Tuesday, May 5, 2015

Book Review: PROFILE OF THE PERFECT PERSON: Based on The Bhagavad Gita Chapter II

Author: JAYA ROW
Publisher: JAICO

In an attempt to achieve excellence in all spheres of life we rely on religious or spiritual scriptures which are based on undeniable natural truths. The Bhagavad Gita is more about the proven guidelines to live successfully and happily in modern world than a religious text. “PROFILE OF THE PERFECT PERSON” explores verses 56 to verses 72 of Chapter II which outlines the basis of a perfect person.  Smt. Jaya Row, a commentator of Vedic philosophy, demystifies the versus in common language with perfect analogy and examples.

The Author asks why we are so bored with everything around us. It is because the essential ingredient is missing from our life. Bhagavad Gita is the most important ingredient of life, SALT OF LIFE. Trying to live without Gita teachings is like eating food without salt. The world today is like an enormous ocean with daunting waves. If we wait for the waves to subside we will be waiting forever. Instead we learn to surf them, the experience become enjoyable. In fact the more formidable the waves, the greater the thrill! We need to master the technique of riding the challenges, the world throws at us instead of buckling under pressure. And the first step is knowing ourselves.

Our personality is composed of four entities. The body is our outer layer which receives stimuli from the world and responds to them by way of actions. The mind is the home of emotions and feelings it generates love and hate, creates whims and fancies and function on impulses. Third parts is intellect, which differentiates between pairs of opposites (good or bad, correct or incorrect), it is the abode of rationality, analysis and judgement. Spirit is the fourth entity, referred to as Atman – is your true self. It breathes life into lifeless body, mind and intellect.

The mind is just a flow of thoughts that grabs at instant joy. It is incapable of discerning what is in our long-term interest and what is not. It is the intellect that can set aside the lure of immediate joys and guide us to deferred gratification.

Bhagavad Gita is about tapping the full potential of human being and the source of unlimited happiness. This book elaborates the happiness at 4 levels. Physical level or body level happiness can be achieved by sense-gratification. Our senses (eye, ear, tongue, nose and touch) are attached with their desires and we spend our whole life in satisfying our senses. Are we happy by the satisfying our senses? It is momentary, it is a trap and lowest level of existence. Second level of happiness, which is above the physical level, is emotional level. We have no worth of physical pleasure when we pursue emotional happiness. Strong emotional reasons overpowers the physical conditions. Many sportsmen have proven this in different arenas where emotions played a vital role. Intellectual level drive is the one level above emotional level. If you are driven by an intellectual idea you have access to far greater reserve of energy and vitality than you ever imagined.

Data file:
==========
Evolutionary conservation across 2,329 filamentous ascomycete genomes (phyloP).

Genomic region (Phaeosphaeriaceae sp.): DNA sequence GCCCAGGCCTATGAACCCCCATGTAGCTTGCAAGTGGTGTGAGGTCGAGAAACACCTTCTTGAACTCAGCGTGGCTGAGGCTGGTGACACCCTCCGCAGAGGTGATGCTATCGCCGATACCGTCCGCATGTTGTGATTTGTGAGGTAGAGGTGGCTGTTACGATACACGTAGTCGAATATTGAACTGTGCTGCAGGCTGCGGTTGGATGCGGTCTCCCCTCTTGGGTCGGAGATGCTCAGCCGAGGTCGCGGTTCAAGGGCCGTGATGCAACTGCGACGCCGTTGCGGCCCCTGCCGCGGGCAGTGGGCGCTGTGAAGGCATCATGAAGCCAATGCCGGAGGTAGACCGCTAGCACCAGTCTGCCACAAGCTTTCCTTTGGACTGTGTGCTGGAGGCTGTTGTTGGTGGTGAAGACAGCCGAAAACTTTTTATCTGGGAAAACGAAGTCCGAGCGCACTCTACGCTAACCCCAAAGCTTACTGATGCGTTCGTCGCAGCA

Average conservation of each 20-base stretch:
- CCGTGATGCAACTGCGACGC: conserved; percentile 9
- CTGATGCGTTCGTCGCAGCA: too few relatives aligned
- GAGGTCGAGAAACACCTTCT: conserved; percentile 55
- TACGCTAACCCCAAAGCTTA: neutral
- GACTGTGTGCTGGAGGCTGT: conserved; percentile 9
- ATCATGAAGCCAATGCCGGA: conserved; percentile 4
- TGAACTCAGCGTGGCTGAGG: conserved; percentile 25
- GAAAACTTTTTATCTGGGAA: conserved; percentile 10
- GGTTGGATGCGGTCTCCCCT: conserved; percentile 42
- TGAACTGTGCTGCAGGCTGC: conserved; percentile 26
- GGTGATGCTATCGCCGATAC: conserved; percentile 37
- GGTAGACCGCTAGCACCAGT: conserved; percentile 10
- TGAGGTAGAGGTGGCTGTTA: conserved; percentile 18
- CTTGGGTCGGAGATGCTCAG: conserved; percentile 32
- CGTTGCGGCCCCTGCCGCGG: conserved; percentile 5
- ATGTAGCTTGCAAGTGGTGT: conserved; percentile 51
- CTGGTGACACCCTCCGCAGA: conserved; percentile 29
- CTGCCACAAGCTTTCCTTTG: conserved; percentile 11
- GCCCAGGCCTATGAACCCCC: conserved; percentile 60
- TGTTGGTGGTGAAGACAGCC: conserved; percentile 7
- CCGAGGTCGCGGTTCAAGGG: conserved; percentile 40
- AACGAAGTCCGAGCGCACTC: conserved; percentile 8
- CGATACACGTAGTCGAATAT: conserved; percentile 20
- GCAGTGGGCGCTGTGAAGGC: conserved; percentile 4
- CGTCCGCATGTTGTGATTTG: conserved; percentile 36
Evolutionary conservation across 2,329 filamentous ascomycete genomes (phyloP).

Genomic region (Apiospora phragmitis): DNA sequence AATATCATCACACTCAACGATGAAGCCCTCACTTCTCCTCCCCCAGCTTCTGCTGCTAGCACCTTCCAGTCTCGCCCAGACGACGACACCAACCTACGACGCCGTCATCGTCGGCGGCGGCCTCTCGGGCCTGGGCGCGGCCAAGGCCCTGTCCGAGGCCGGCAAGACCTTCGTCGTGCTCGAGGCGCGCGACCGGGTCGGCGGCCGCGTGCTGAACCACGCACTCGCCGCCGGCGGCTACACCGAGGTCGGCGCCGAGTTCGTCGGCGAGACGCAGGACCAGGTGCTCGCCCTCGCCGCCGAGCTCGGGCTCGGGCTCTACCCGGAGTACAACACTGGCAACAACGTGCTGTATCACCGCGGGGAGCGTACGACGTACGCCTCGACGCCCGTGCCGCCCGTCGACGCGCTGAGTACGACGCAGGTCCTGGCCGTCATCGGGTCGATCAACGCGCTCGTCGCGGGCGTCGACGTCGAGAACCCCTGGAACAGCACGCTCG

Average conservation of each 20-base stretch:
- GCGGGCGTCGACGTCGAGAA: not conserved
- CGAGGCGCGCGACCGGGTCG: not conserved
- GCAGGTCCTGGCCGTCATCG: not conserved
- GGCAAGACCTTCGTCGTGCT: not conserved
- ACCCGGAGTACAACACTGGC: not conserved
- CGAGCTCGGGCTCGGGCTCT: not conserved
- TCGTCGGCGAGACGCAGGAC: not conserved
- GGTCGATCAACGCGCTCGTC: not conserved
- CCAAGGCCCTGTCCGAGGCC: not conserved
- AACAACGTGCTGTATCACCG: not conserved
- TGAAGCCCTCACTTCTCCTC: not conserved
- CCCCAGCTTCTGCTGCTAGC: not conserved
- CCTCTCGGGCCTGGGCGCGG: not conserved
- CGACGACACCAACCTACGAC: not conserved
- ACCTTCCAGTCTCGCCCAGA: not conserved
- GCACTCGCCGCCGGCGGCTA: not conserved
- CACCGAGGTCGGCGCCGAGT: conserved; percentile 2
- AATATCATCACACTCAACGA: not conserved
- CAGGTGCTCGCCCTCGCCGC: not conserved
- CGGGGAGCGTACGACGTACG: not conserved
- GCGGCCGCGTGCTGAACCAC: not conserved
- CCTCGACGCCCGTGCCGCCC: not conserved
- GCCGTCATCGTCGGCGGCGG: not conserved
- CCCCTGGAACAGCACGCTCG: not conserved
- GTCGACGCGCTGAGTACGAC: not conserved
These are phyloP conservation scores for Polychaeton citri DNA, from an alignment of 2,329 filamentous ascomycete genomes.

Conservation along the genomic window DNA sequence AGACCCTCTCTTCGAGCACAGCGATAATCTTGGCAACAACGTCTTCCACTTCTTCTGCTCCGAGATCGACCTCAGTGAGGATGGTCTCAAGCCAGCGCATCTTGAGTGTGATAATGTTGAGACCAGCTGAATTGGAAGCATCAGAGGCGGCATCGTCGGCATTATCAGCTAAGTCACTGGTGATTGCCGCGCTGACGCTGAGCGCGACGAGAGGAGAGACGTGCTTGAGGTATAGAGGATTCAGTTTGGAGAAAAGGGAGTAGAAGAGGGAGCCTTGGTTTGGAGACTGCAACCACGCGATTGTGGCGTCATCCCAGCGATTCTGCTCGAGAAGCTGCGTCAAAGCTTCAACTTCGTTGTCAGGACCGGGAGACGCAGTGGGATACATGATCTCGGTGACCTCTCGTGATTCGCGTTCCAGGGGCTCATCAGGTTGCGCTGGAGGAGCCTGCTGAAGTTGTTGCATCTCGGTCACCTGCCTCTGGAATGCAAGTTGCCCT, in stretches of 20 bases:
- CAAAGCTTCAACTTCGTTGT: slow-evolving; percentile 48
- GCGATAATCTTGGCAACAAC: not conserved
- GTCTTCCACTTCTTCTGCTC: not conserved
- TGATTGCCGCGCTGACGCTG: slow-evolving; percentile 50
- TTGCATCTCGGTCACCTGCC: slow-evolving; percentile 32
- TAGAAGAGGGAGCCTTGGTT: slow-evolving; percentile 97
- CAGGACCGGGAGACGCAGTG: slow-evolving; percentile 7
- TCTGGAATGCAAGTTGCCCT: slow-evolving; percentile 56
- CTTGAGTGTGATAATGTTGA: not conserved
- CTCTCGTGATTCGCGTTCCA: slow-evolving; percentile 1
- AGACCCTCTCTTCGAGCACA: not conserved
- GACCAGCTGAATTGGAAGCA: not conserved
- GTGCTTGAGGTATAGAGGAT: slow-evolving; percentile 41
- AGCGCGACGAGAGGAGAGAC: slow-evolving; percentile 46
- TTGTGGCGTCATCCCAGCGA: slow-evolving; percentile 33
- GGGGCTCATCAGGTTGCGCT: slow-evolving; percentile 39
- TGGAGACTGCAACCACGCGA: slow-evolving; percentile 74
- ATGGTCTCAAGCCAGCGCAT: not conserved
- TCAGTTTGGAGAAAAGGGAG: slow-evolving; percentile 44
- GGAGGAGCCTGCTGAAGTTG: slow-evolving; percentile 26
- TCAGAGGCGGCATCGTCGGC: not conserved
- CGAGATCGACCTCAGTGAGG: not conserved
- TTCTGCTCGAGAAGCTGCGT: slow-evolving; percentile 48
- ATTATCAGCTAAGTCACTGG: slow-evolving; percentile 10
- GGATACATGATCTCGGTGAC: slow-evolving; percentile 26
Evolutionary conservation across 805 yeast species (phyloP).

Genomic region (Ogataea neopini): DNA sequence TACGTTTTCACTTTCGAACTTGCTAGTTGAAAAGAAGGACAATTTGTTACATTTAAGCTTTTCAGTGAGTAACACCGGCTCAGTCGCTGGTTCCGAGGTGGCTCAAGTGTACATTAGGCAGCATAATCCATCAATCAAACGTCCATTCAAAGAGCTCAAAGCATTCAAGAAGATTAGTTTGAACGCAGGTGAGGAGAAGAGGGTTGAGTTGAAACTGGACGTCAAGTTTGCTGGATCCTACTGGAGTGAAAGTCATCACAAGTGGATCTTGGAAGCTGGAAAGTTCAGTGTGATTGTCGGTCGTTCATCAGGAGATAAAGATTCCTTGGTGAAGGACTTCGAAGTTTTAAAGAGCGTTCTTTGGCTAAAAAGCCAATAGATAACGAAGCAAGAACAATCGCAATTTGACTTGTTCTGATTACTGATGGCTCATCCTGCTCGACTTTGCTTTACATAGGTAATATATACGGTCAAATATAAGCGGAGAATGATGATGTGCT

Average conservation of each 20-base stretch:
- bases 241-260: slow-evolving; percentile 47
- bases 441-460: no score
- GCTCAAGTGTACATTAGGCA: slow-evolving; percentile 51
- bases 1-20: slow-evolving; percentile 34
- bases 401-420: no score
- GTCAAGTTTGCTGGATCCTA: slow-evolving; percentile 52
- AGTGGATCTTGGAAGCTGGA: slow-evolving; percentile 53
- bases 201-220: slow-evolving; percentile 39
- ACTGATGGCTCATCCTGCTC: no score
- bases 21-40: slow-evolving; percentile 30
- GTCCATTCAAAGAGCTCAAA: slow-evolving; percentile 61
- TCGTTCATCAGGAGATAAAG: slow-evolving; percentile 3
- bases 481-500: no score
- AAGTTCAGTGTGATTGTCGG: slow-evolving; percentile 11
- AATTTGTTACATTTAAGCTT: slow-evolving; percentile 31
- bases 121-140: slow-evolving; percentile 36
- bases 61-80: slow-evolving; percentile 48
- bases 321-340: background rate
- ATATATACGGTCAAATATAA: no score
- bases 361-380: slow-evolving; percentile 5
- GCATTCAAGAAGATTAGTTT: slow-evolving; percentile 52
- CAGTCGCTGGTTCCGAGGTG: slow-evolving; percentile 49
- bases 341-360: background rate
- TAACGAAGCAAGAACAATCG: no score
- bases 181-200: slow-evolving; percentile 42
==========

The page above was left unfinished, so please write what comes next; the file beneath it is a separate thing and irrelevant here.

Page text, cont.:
The last and highest level of satisfaction is spirit level, the state of realization. When you can touch or access the innermost source then there is no desire left, everything is infinite at this stage.  This is the highest goal of every human being. Moving above the level is the gradual and systematic process which is governed by Yoga.

Chapter II of Bhagavad Gita explains the highest level of perfection in human being. The perfect person is said to be ‘sthitaprajana’ means ‘one established in wisdom’. In Verses 56-59, Lord Krishna expounds on the definition with greater descriptive clarity. Verse 60 is about how the powerful senses attack the mind and lead it astray. In verses 61 to 66 Krishna gives the pivotal role of the intellect. In 67 it says that the mind which has been misled by the senses drags the intellect away. Verse 68 says only the person who has controlled the senses qualifies be a ‘sthitaprajana’.

Second part of the book enlightens the path to be sthitaprajana. A person of steady wisdom is one who totally abandons all desires from the mind which sounds frightening to us. Desire is the function of mind. One can achieve the state of no desire when one has access to his own infinite status, everything else pales into insignificance. When you are captivated by a higher interest your previous desires fade away. Spiritual evolution must be gradual. When you are full of desires you cannot suddenly drop them. In fact you cannot drop desires at all. What you can do is learn to appreciate something of greater values. Something more fulfilling then you are engaged right now. Fear and anger are aberrations of desire. When you are free from desire you are automatically free from fear and anger. The Gita gives us the formula of happiness.

Happiness = Number of Desires Actualized/Number of Desires Harboured

The happiness quotient can be increased either by increasing the number of achievements or decrease in the number of unfulfilled desires.

The language is very simple, precise and honest. It is meant to be thought-provoking and inspiring. The whole book is sprinkled with particle ideas and is exhaustive on the subject.

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